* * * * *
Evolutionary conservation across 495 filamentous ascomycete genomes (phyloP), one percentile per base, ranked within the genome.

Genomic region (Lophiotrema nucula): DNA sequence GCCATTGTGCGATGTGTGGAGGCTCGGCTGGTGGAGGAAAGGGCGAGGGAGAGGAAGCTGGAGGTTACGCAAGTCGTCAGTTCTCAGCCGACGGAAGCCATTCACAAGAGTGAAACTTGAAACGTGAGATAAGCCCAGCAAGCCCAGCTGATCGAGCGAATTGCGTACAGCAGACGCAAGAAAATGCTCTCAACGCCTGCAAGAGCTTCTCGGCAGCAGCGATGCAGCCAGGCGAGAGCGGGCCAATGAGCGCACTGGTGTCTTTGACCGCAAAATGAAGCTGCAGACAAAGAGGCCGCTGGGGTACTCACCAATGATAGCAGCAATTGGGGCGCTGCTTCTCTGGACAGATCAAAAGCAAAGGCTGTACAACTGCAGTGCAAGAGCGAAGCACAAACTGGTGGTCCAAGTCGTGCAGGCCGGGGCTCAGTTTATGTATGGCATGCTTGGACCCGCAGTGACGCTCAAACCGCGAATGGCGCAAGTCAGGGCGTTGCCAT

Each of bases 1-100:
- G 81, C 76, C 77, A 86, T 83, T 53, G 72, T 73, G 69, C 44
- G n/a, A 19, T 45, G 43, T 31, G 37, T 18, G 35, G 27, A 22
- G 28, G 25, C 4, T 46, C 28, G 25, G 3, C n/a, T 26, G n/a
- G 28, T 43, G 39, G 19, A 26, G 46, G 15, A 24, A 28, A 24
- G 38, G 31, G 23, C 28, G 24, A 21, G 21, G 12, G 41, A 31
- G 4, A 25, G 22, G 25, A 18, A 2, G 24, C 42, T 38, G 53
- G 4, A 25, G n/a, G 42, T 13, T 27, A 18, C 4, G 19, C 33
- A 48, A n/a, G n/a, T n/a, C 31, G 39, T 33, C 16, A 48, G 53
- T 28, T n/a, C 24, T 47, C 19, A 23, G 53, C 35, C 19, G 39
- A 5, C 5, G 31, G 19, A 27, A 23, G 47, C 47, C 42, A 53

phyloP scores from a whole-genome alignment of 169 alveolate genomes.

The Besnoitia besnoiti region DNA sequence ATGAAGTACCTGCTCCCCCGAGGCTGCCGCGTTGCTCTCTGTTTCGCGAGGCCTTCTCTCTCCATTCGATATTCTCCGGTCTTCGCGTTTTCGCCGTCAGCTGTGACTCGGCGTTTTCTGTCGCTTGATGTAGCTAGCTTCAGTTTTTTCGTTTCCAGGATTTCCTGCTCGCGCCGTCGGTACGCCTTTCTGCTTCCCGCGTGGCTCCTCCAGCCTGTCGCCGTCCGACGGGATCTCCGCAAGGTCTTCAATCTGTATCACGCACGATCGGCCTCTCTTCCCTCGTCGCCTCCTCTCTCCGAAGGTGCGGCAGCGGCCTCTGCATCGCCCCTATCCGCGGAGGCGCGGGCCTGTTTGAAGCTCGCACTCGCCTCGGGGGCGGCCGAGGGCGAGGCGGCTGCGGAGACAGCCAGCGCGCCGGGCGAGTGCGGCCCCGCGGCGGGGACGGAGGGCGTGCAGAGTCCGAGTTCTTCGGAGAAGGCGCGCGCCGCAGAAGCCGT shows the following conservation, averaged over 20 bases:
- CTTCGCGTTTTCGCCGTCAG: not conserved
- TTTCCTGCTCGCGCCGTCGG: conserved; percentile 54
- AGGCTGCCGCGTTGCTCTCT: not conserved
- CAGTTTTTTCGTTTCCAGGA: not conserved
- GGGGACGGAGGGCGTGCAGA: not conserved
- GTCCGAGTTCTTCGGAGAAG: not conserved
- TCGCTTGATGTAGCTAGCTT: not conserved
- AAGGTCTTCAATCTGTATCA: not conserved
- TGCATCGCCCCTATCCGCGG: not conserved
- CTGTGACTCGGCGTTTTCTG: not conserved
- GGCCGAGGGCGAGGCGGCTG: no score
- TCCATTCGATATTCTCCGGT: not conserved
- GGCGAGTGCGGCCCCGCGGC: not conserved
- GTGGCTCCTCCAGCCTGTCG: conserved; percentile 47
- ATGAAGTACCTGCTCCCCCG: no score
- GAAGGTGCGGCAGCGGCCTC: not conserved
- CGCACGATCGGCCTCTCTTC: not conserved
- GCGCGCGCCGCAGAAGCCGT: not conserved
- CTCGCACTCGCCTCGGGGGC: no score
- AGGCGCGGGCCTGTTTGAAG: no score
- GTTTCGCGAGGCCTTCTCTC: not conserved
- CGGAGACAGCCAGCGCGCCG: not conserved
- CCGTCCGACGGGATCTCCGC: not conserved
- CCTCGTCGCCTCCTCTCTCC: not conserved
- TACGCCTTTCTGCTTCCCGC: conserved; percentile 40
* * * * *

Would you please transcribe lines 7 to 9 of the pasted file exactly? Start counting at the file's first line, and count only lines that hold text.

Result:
- G 28, T 43, G 39, G 19, A 26, G 46, G 15, A 24, A 28, A 24
- G 38, G 31, G 23, C 28, G 24, A 21, G 21, G 12, G 41, A 31
- G 4, A 25, G 22, G 25, A 18, A 2, G 24, C 42, T 38, G 53